Just a few days after the web-based music streaming site Grooveshark.com was forced to shut down for copyright violations, a clone of the original site is now on the web. Thought the site promises the complete bank of songs that Grooveshark had, users in the city have accepted the site’s demise.
“It was a one of a kind on-demand music stream website when it first came out. I remember creating custom playlists that ranged from maestro Ilaiyaraaja to Armin van Buuren that looped endlessly through the years. It’s sad to say goodbye to this musical companion that has been the seed for online music services, second to Napster, back in the early 2000s,” says Nitish Vasudevan, a student.
Vishweshh, an engineering student, recalls, “I started using the site after a friend suggested it to me. The website was a one stop for discovering new music. Now, we have YouTube for viewing comedy shows, music videos, movies and random stuff. Without YouTube, the advertising opportunities, scope for seeing new movies and songs will be lost. Grooveshark was like YouTube for music!”
Grooveshark, which began in 2008, owned and operated by Escape Media Group in the United States, was sued for copyright violations by EMI Music Publishing, Sony Music Entertainment, and Warner Music Group. On April 30, Grooveshark shut down as part of a settlement between the service and the music labels.
‘We made very serious mistakes. We failed to secure licences from rights holders for the vast amount of music on the service,’ read the letter released by the Grooveshark team.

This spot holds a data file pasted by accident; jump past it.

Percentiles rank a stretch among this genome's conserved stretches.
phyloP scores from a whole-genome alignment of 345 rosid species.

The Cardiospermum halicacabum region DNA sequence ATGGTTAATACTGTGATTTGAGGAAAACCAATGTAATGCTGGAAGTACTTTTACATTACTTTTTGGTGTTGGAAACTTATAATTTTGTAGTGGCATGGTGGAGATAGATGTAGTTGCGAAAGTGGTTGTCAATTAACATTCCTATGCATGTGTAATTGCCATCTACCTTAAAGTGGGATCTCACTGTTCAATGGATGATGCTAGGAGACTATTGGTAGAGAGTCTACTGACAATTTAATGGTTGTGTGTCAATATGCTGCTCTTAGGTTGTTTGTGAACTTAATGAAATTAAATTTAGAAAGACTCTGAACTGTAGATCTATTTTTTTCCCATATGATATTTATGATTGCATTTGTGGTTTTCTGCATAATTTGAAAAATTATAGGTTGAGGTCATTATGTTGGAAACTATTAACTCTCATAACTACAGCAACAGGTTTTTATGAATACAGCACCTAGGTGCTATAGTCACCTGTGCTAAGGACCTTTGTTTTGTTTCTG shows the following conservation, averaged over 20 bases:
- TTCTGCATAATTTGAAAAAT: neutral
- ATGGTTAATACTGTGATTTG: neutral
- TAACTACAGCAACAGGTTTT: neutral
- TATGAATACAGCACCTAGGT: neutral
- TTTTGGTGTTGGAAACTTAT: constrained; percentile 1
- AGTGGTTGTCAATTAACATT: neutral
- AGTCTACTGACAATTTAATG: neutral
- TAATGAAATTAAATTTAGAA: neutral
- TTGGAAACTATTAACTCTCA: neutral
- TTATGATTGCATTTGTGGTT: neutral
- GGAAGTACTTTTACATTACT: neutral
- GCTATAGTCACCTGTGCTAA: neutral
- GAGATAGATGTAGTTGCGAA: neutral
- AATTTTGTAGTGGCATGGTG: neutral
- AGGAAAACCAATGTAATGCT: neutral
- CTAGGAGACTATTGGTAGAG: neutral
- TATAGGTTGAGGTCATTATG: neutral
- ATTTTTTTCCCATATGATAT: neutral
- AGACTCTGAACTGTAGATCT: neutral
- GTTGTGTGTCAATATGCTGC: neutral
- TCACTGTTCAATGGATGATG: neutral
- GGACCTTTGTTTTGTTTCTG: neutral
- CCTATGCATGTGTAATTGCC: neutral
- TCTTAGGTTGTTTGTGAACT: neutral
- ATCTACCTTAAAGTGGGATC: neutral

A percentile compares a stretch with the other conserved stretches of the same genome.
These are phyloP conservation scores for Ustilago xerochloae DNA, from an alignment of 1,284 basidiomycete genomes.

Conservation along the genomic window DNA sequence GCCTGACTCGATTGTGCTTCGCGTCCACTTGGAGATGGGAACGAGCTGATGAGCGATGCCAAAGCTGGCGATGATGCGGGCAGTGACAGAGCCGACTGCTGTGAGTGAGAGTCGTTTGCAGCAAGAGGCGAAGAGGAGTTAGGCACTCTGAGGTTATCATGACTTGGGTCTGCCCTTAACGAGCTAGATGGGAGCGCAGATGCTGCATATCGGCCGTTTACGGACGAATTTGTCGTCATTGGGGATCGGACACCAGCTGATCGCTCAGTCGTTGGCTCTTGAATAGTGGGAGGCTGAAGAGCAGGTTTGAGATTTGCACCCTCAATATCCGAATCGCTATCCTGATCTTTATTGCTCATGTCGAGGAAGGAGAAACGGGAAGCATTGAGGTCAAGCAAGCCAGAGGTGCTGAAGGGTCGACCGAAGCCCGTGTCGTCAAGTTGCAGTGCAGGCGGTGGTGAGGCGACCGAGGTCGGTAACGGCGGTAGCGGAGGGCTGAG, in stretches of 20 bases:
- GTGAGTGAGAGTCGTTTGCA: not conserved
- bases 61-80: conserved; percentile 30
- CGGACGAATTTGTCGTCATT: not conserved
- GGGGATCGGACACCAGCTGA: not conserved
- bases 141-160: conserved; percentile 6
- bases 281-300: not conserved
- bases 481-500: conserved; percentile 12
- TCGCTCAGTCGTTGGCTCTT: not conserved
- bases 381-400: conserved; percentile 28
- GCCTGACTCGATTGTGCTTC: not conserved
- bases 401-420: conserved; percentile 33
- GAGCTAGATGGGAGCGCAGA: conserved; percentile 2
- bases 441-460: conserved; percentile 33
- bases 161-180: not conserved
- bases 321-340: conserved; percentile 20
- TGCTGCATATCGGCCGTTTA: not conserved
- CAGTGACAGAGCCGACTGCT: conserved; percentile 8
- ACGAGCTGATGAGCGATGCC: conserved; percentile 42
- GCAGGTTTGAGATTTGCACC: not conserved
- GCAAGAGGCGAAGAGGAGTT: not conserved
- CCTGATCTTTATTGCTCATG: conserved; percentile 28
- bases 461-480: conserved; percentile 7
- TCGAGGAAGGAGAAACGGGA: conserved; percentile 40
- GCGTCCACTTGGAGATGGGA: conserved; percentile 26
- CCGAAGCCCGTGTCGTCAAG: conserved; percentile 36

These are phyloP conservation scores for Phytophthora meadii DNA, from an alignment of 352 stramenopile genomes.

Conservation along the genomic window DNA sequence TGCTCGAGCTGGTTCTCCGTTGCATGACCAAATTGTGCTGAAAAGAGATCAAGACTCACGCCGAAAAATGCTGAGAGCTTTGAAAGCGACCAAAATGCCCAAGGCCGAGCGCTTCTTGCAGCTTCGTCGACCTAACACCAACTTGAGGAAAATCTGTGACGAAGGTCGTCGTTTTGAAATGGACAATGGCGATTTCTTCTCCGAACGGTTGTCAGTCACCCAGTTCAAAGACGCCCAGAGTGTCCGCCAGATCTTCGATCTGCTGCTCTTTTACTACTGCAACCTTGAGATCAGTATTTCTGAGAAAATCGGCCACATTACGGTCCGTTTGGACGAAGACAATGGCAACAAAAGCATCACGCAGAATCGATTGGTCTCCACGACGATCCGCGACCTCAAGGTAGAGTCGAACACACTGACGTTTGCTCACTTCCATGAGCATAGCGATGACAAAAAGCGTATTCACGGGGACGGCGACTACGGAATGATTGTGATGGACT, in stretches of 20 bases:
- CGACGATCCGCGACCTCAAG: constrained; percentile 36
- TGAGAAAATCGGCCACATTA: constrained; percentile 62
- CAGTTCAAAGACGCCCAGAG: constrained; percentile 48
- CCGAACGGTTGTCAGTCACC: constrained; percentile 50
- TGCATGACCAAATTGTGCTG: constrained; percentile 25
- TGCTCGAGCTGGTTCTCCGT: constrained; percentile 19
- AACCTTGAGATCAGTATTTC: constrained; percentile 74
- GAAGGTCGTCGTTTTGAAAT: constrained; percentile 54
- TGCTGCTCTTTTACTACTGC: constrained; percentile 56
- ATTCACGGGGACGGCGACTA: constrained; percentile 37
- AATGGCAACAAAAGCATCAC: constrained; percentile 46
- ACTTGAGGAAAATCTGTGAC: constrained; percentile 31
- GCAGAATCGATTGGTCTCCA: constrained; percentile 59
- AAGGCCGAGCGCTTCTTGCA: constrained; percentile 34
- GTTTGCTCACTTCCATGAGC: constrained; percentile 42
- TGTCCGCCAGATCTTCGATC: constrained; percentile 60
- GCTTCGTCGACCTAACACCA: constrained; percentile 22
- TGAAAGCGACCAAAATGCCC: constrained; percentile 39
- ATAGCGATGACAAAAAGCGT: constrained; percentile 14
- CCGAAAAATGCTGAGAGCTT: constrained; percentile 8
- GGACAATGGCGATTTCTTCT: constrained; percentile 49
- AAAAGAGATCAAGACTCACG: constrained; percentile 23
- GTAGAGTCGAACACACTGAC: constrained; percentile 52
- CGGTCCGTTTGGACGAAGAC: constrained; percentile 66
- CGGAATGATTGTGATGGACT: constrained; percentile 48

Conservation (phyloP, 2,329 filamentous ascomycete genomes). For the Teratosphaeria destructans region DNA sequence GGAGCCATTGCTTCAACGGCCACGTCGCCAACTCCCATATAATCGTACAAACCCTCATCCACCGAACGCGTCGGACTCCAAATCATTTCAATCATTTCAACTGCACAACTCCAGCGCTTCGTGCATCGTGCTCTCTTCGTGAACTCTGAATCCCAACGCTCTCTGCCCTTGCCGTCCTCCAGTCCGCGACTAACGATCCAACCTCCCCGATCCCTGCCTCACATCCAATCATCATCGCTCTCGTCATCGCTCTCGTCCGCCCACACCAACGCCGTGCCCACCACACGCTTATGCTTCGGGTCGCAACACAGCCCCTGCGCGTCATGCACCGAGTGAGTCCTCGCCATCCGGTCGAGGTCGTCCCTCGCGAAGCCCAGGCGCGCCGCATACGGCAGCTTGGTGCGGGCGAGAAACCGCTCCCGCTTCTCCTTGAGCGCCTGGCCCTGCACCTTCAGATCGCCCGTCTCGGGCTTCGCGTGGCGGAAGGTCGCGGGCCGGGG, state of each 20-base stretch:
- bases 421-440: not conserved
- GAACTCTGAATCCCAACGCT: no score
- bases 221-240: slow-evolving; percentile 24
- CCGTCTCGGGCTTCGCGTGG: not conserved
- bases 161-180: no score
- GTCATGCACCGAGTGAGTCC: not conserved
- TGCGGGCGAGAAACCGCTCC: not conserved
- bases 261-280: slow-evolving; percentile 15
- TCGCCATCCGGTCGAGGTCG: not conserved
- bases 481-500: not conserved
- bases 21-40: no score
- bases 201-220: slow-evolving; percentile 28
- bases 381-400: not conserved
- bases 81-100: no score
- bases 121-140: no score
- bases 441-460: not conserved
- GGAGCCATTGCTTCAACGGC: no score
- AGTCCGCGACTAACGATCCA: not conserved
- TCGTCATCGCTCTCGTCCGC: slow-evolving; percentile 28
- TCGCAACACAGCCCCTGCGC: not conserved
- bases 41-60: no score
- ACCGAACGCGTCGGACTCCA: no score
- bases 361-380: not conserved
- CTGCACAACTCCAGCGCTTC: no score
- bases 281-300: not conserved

This stirred up a debate on the accessibility of music to a common man vs the profit for the labels. “The Grooveshark I knew had more songs than YouTube. It had an amazing design, clarity and speed. Now, the only alternative is Torrent,” says Vignesh Rao, who was an avid user of the site.
“Most corporates are only in the business to make loads of money. And they have the mechanism to kill anything that gives their property for free,” he adds. Venkataraghavan Srinivasan, co-founder of the YouTube channel Parivadini, which streams carnatic music, now fears that users’ money will be cut further. “Grooveshark did not have the money to deal with those sharks (labels). Lawyers, especially Intellectual Property lawyers are very expensive,” he says.
“Even we have been twisted by them. They claimed copyrights for Thygarajah and shut us down for sometime. Even on YouTube, labels use copyright as an excuse to strike out channels,” says Venkataraghavan.
According to electronic dance music artiste Saurabh Chandrasekhar, for artistes, it is a good thing that action was taken against the site which was distributing music illegally. “Artistes, especially budding artistes, need to get due credit. But these days, people are so used to getting music for free, that they do not think a second about piracy. However, free music also guarantees more reach for the musicians ,” says Saurabh, who buys tracks from beatport.com.